By Jim Muir
BBC News, Beirut
The latest bomb attack in Lebanon, apparently aimed at an American embassy vehicle, is slightly out of pattern with the many other explosions which have rocked the country over the past three years.
Four people were killed in the bomb blast and 16 wounded
Many of those were meticulously planned and executed operations resulting in the assassination of prominent figures - MPs, journalists and others - who had been vocal in their criticism of neighbouring Syria.
Others were random bombings clearly aimed at spreading fear, destabilising the country and undermining its economy.
Supporters of the Western-backed Beirut government have loudly accused Syria of being behind both kinds of attack - a charge Damascus has repeatedly denied.
They have already categorised this latest explosion as part of the same campaign, despite its unusual target.
It was the first time American targets had been attacked since the 1980s, when the US embassy and marine barracks were blown up and a TWA airliner hijacked.
Sunni Islamic radicals have issued recent threats against American interests in Lebanon and the region. The attack coincided with President George Bush's current visit.
In contrast to many of the earlier bombings, this one appeared to be relatively clumsy.
The powerful explosion shook the mainly Christian Doura area
It missed the target vehicle - which in any case was not carrying any diplomats or American officials.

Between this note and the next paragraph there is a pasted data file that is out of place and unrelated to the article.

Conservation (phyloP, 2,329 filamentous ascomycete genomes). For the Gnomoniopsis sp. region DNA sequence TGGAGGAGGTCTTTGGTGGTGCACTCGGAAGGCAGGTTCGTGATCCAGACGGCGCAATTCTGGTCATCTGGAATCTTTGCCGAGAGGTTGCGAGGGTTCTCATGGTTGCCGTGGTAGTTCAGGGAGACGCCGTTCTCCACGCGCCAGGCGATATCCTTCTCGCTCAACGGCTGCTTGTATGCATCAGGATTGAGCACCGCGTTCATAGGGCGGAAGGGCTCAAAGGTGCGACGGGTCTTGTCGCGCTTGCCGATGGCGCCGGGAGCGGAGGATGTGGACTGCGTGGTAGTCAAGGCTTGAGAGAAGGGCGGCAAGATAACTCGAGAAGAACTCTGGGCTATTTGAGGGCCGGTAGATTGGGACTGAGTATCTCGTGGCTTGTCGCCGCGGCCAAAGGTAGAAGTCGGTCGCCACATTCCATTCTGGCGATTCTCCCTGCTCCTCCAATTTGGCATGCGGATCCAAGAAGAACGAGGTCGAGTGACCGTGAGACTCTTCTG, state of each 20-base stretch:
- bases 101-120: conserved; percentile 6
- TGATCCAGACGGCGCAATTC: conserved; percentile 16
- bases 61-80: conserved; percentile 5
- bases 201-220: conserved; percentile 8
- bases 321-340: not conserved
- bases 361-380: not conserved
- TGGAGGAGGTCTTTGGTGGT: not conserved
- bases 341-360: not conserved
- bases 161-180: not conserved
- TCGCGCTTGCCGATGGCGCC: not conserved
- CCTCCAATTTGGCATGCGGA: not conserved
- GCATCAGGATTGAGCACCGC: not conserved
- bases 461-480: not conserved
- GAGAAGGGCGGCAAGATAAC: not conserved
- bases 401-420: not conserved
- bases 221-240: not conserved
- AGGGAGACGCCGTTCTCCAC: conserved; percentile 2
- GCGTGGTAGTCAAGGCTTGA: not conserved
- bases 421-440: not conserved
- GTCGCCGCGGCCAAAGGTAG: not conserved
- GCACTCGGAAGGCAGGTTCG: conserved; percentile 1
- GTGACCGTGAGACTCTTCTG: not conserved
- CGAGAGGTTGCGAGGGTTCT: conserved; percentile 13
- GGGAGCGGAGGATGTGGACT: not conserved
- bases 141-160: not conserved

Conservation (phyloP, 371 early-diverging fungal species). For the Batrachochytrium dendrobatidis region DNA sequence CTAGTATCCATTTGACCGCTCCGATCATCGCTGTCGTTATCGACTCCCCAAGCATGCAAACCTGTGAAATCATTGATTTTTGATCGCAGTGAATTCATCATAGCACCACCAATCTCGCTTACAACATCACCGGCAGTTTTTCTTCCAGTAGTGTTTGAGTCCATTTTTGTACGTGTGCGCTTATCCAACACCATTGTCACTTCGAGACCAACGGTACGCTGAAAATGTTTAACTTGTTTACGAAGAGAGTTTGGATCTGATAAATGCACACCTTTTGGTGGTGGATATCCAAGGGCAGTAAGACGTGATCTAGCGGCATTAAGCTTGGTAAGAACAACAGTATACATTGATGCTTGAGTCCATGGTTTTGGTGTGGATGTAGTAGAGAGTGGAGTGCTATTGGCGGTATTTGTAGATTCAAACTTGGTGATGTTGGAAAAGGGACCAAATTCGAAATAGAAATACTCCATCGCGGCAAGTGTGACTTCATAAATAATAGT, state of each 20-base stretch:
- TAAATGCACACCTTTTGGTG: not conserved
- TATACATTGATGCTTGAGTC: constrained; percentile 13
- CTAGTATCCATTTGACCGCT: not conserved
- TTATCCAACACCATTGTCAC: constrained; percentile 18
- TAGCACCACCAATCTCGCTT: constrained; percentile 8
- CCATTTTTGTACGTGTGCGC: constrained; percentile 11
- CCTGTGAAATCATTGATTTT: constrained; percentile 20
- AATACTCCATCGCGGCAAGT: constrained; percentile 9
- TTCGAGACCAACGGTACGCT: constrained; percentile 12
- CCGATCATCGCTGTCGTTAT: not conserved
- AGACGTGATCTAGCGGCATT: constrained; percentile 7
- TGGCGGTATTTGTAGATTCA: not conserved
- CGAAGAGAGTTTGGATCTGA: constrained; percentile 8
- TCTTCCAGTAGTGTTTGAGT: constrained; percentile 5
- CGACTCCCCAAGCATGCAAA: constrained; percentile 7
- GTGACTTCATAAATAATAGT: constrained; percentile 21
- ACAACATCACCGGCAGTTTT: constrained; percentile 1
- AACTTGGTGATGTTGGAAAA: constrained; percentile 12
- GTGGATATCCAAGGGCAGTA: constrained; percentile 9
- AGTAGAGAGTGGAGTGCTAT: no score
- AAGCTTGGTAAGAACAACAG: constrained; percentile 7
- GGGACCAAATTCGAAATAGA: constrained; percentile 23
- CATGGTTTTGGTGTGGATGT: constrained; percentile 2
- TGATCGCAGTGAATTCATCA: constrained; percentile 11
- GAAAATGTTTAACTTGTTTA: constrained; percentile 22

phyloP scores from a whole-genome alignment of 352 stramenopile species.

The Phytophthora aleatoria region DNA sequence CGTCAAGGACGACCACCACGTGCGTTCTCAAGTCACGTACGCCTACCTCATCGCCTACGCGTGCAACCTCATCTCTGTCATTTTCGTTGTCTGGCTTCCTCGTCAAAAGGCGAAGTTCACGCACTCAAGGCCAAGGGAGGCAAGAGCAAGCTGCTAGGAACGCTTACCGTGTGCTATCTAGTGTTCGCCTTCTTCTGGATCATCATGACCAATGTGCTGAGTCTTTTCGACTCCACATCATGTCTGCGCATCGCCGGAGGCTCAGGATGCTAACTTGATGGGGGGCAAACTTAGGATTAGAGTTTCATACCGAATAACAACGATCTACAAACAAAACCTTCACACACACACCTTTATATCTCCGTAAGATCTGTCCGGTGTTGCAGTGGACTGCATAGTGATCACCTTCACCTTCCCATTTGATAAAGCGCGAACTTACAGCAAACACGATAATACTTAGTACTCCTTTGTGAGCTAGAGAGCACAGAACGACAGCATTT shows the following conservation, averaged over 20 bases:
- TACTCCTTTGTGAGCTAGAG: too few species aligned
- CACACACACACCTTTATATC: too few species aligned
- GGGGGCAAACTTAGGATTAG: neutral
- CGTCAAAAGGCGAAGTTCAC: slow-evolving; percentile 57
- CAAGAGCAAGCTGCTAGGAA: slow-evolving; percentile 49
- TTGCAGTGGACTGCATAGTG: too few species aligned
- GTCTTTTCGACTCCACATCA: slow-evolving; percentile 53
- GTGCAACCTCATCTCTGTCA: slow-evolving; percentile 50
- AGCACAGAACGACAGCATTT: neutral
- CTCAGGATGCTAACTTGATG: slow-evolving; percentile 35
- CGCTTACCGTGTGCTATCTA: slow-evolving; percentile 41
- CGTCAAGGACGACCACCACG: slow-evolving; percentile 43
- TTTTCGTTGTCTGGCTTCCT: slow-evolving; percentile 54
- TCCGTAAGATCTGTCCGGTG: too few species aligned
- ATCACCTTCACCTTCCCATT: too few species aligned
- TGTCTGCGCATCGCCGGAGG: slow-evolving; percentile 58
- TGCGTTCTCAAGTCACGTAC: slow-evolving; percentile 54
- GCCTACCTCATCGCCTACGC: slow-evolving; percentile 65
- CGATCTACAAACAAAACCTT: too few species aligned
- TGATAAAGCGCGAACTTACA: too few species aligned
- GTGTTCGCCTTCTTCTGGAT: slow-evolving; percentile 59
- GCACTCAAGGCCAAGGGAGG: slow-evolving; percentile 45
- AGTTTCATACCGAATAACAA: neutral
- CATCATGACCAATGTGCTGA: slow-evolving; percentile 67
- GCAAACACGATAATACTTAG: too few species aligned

By chance, an American civilian who happened to be nearby was among those wounded.
Many of the previous attacks had apparently involved much more sophisticated intelligence and operational capabilities.
But Syria's opponents in Lebanon will nonetheless be convinced that, despite the differences, this latest outrage also falls into the general pattern of efforts by Damascus to destabilise its neighbour and resist US influence here.
It came on the eve of a second attempt by the Arab League Secretary General, Amr Musa, to promote a peace plan agreed by Arab foreign ministers in Cairo earlier this month.
Lebanon is currently without a president and in the grip of an acute political crisis caused by deadlock between the Syrian-backed opposition, headed by Hezbollah, and the government.
The factions agree that the next president should be the current Army commander, Gen Michel Suleiman.
But the opposition wants his election to be part of an agreed package deal resolving all outstanding issues, especially the composition of a national unity government in which it is demanding a share big enough to allow it to block decisions it does not like.
There is little optimism that Mr Musa's latest visit will produce a breakthrough.
Newspapers here have predicted the crisis could drag on for weeks, with the latest attack underlining the dangers of further violence.